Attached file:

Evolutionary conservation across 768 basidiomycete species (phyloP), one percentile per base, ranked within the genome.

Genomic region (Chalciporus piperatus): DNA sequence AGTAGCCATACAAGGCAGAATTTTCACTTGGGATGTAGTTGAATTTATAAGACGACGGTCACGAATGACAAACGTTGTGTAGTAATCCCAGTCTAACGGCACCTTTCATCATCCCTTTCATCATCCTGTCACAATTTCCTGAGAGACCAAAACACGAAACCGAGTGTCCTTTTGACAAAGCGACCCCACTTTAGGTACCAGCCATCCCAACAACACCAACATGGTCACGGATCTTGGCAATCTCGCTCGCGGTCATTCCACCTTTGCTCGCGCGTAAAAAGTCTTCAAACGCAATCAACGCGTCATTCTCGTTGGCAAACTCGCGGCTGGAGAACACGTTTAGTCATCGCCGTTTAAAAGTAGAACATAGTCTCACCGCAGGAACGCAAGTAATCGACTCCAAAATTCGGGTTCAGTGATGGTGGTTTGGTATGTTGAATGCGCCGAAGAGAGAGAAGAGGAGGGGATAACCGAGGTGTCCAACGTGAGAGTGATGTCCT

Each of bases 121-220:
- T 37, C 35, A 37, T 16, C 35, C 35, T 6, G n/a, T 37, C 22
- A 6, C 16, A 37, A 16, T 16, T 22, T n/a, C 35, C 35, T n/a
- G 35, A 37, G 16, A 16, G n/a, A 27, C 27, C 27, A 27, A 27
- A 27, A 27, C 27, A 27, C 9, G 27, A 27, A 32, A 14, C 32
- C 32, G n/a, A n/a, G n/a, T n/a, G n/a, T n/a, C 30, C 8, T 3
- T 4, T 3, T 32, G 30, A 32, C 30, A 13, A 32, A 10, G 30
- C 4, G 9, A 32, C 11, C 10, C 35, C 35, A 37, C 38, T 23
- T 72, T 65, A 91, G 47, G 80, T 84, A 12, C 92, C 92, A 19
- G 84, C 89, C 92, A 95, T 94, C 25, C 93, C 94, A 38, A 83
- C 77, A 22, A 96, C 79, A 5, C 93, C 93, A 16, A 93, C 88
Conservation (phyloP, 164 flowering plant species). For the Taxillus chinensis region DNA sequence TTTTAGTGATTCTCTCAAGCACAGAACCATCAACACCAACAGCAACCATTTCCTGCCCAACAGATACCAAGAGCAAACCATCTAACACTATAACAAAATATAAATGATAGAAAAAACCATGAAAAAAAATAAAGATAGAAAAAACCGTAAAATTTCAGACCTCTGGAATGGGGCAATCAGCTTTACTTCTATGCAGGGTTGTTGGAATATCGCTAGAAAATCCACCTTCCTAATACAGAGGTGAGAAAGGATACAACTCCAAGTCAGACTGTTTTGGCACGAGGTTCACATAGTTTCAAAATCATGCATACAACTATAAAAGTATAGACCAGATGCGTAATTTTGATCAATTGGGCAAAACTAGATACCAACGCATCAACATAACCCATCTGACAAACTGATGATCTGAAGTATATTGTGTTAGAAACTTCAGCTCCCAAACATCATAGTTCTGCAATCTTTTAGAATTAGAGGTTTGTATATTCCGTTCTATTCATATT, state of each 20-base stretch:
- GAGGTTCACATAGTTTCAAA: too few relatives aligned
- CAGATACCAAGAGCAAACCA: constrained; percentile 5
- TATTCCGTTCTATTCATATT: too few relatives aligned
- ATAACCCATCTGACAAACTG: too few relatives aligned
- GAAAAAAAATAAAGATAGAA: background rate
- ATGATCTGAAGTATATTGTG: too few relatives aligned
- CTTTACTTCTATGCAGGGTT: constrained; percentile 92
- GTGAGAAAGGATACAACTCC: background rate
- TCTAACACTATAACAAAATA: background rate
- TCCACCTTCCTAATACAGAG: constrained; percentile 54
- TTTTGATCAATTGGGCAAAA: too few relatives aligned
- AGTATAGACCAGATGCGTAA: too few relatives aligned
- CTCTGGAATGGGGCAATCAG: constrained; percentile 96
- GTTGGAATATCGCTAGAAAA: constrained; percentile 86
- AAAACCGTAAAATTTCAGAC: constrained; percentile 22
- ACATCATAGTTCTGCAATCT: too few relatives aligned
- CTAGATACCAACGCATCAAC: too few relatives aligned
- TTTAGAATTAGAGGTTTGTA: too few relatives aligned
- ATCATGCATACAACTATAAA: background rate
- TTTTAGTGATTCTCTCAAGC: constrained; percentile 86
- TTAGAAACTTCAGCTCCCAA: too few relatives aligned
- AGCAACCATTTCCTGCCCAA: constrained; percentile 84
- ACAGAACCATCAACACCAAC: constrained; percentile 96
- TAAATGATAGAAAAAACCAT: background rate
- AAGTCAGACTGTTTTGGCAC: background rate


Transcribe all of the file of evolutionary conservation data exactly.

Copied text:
Evolutionary conservation across 768 basidiomycete species (phyloP), one percentile per base, ranked within the genome.

Genomic region (Chalciporus piperatus): DNA sequence AGTAGCCATACAAGGCAGAATTTTCACTTGGGATGTAGTTGAATTTATAAGACGACGGTCACGAATGACAAACGTTGTGTAGTAATCCCAGTCTAACGGCACCTTTCATCATCCCTTTCATCATCCTGTCACAATTTCCTGAGAGACCAAAACACGAAACCGAGTGTCCTTTTGACAAAGCGACCCCACTTTAGGTACCAGCCATCCCAACAACACCAACATGGTCACGGATCTTGGCAATCTCGCTCGCGGTCATTCCACCTTTGCTCGCGCGTAAAAAGTCTTCAAACGCAATCAACGCGTCATTCTCGTTGGCAAACTCGCGGCTGGAGAACACGTTTAGTCATCGCCGTTTAAAAGTAGAACATAGTCTCACCGCAGGAACGCAAGTAATCGACTCCAAAATTCGGGTTCAGTGATGGTGGTTTGGTATGTTGAATGCGCCGAAGAGAGAGAAGAGGAGGGGATAACCGAGGTGTCCAACGTGAGAGTGATGTCCT

Each of bases 121-220:
- T 37, C 35, A 37, T 16, C 35, C 35, T 6, G n/a, T 37, C 22
- A 6, C 16, A 37, A 16, T 16, T 22, T n/a, C 35, C 35, T n/a
- G 35, A 37, G 16, A 16, G n/a, A 27, C 27, C 27, A 27, A 27
- A 27, A 27, C 27, A 27, C 9, G 27, A 27, A 32, A 14, C 32
- C 32, G n/a, A n/a, G n/a, T n/a, G n/a, T n/a, C 30, C 8, T 3
- T 4, T 3, T 32, G 30, A 32, C 30, A 13, A 32, A 10, G 30
- C 4, G 9, A 32, C 11, C 10, C 35, C 35, A 37, C 38, T 23
- T 72, T 65, A 91, G 47, G 80, T 84, A 12, C 92, C 92, A 19
- G 84, C 89, C 92, A 95, T 94, C 25, C 93, C 94, A 38, A 83
- C 77, A 22, A 96, C 79, A 5, C 93, C 93, A 16, A 93, C 88
Conservation (phyloP, 164 flowering plant species). For the Taxillus chinensis region DNA sequence TTTTAGTGATTCTCTCAAGCACAGAACCATCAACACCAACAGCAACCATTTCCTGCCCAACAGATACCAAGAGCAAACCATCTAACACTATAACAAAATATAAATGATAGAAAAAACCATGAAAAAAAATAAAGATAGAAAAAACCGTAAAATTTCAGACCTCTGGAATGGGGCAATCAGCTTTACTTCTATGCAGGGTTGTTGGAATATCGCTAGAAAATCCACCTTCCTAATACAGAGGTGAGAAAGGATACAACTCCAAGTCAGACTGTTTTGGCACGAGGTTCACATAGTTTCAAAATCATGCATACAACTATAAAAGTATAGACCAGATGCGTAATTTTGATCAATTGGGCAAAACTAGATACCAACGCATCAACATAACCCATCTGACAAACTGATGATCTGAAGTATATTGTGTTAGAAACTTCAGCTCCCAAACATCATAGTTCTGCAATCTTTTAGAATTAGAGGTTTGTATATTCCGTTCTATTCATATT, state of each 20-base stretch:
- GAGGTTCACATAGTTTCAAA: too few relatives aligned
- CAGATACCAAGAGCAAACCA: constrained; percentile 5
- TATTCCGTTCTATTCATATT: too few relatives aligned
- ATAACCCATCTGACAAACTG: too few relatives aligned
- GAAAAAAAATAAAGATAGAA: background rate
- ATGATCTGAAGTATATTGTG: too few relatives aligned
- CTTTACTTCTATGCAGGGTT: constrained; percentile 92
- GTGAGAAAGGATACAACTCC: background rate
- TCTAACACTATAACAAAATA: background rate
- TCCACCTTCCTAATACAGAG: constrained; percentile 54
- TTTTGATCAATTGGGCAAAA: too few relatives aligned
- AGTATAGACCAGATGCGTAA: too few relatives aligned
- CTCTGGAATGGGGCAATCAG: constrained; percentile 96
- GTTGGAATATCGCTAGAAAA: constrained; percentile 86
- AAAACCGTAAAATTTCAGAC: constrained; percentile 22
- ACATCATAGTTCTGCAATCT: too few relatives aligned
- CTAGATACCAACGCATCAAC: too few relatives aligned
- TTTAGAATTAGAGGTTTGTA: too few relatives aligned
- ATCATGCATACAACTATAAA: background rate
- TTTTAGTGATTCTCTCAAGC: constrained; percentile 86
- TTAGAAACTTCAGCTCCCAA: too few relatives aligned
- AGCAACCATTTCCTGCCCAA: constrained; percentile 84
- ACAGAACCATCAACACCAAC: constrained; percentile 96
- TAAATGATAGAAAAAACCAT: background rate
- AAGTCAGACTGTTTTGGCAC: background rate